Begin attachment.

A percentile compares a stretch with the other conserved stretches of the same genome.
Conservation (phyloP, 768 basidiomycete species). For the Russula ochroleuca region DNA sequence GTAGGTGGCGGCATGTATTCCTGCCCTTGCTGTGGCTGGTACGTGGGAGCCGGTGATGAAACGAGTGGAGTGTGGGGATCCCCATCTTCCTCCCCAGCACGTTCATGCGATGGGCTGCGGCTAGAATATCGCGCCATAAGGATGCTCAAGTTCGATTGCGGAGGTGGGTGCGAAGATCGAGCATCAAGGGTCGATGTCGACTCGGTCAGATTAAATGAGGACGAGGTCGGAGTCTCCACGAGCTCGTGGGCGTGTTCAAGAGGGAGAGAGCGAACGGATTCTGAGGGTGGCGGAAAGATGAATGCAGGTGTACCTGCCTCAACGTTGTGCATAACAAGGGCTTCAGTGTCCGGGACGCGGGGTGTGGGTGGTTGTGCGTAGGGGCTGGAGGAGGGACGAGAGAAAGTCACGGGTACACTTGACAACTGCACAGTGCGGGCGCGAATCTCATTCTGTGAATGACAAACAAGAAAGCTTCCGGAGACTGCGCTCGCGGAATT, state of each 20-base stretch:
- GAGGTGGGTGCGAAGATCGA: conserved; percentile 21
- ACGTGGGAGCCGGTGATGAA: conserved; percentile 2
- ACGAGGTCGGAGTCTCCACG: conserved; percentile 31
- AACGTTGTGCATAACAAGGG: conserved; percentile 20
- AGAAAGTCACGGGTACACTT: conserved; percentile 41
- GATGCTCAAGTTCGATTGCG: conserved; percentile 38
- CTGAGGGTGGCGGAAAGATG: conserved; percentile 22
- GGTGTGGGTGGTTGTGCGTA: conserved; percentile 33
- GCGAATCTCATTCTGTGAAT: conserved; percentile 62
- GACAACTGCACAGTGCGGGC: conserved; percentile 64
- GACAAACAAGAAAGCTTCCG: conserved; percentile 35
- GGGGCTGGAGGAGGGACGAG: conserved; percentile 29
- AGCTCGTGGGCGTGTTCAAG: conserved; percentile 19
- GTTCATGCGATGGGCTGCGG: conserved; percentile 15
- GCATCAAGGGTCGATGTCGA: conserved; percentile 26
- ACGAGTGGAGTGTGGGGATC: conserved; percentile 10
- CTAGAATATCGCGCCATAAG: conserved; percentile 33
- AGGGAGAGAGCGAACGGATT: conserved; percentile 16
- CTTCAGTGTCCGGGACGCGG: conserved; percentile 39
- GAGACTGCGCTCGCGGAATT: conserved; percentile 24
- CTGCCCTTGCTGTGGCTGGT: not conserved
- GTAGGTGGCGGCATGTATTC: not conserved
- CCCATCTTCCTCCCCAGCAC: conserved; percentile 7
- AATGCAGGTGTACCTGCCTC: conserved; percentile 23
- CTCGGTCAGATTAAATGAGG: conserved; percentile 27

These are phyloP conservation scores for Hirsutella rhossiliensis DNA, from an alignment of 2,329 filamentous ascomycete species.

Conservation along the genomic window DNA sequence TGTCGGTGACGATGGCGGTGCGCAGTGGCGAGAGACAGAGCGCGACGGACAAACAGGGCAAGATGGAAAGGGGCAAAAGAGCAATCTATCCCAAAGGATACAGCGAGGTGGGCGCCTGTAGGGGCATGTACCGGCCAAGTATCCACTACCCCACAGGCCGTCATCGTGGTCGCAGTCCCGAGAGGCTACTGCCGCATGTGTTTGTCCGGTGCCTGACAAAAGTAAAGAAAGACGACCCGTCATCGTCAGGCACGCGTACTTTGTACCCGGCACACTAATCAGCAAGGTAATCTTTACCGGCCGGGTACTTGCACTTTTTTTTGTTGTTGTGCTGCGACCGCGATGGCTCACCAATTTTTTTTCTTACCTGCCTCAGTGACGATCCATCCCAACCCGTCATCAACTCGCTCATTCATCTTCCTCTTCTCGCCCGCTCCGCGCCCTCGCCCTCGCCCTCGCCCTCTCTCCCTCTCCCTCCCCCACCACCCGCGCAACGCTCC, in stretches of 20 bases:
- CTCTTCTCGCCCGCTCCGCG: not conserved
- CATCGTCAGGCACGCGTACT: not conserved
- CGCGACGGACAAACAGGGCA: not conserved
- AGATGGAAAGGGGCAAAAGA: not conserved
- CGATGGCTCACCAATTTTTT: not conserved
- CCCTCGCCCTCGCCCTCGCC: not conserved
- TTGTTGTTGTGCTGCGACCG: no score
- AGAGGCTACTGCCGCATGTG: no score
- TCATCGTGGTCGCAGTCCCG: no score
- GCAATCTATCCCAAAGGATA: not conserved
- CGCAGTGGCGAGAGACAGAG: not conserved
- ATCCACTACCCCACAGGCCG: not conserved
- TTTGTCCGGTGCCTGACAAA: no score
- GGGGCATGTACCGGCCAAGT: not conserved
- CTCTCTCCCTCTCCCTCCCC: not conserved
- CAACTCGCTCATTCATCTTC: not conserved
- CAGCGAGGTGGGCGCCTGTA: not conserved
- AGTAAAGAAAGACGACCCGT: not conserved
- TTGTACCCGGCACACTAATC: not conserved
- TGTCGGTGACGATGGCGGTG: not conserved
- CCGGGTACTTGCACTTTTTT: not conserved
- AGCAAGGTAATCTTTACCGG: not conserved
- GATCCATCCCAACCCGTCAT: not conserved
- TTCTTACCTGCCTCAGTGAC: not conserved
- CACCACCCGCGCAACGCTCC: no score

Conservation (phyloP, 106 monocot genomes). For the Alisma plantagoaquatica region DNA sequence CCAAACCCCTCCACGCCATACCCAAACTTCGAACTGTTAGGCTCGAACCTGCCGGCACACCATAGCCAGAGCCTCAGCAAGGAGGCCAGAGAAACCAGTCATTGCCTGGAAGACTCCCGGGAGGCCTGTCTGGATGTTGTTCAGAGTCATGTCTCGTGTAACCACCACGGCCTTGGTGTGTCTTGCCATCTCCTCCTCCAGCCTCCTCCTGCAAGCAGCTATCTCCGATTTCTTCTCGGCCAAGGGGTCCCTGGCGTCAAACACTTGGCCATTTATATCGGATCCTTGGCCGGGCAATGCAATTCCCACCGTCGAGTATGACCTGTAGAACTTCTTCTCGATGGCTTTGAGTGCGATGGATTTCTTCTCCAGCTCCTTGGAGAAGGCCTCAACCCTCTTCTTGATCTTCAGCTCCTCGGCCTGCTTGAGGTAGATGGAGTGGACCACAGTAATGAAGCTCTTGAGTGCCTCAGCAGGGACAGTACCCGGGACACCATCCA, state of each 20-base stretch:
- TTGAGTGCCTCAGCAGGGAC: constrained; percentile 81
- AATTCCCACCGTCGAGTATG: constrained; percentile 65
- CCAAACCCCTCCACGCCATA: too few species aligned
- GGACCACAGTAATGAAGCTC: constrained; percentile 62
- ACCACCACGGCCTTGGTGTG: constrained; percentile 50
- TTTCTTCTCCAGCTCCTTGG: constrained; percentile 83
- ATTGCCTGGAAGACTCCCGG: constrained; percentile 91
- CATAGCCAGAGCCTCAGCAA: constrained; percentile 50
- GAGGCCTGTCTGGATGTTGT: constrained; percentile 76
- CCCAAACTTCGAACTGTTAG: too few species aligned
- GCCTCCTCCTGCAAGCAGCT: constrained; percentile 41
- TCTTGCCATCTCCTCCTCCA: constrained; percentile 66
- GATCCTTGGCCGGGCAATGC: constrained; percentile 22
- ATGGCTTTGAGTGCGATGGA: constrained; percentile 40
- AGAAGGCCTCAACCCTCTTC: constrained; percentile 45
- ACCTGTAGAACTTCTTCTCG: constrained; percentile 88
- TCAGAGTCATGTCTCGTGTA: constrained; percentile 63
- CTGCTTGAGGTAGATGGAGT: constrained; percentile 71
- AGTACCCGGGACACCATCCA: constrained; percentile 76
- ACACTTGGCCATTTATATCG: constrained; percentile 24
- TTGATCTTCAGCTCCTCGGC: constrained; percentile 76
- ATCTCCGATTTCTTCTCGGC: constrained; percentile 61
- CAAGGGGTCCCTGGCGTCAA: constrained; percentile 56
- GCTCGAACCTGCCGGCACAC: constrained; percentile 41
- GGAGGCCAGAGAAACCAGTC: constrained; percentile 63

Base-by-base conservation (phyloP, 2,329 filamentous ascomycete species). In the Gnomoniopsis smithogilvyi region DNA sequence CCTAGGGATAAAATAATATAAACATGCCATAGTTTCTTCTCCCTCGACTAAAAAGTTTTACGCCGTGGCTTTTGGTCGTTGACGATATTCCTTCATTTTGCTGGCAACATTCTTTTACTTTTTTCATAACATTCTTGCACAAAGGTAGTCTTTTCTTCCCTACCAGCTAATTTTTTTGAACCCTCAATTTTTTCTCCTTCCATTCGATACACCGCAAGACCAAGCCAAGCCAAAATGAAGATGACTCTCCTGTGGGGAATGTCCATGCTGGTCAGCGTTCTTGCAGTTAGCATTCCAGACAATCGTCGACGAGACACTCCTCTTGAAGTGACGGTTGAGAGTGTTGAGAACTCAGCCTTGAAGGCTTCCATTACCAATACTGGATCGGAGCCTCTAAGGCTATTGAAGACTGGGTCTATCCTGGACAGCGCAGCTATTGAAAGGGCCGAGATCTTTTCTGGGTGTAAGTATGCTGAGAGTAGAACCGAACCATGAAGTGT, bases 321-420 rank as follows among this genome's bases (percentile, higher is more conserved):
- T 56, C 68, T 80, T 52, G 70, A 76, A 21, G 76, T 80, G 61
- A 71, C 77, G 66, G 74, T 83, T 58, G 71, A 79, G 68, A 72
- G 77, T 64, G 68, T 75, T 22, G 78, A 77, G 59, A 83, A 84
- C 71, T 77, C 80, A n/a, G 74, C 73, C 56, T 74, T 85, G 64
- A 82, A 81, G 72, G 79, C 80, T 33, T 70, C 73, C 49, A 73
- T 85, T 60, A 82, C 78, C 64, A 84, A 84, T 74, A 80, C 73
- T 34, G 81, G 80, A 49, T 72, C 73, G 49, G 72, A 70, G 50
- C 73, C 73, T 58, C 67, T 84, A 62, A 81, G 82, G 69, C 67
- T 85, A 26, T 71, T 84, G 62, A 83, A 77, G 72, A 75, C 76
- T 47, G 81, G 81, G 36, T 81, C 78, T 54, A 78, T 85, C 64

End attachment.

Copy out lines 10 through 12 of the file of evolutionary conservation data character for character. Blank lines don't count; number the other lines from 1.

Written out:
- GGTGTGGGTGGTTGTGCGTA: conserved; percentile 33
- GCGAATCTCATTCTGTGAAT: conserved; percentile 62
- GACAACTGCACAGTGCGGGC: conserved; percentile 64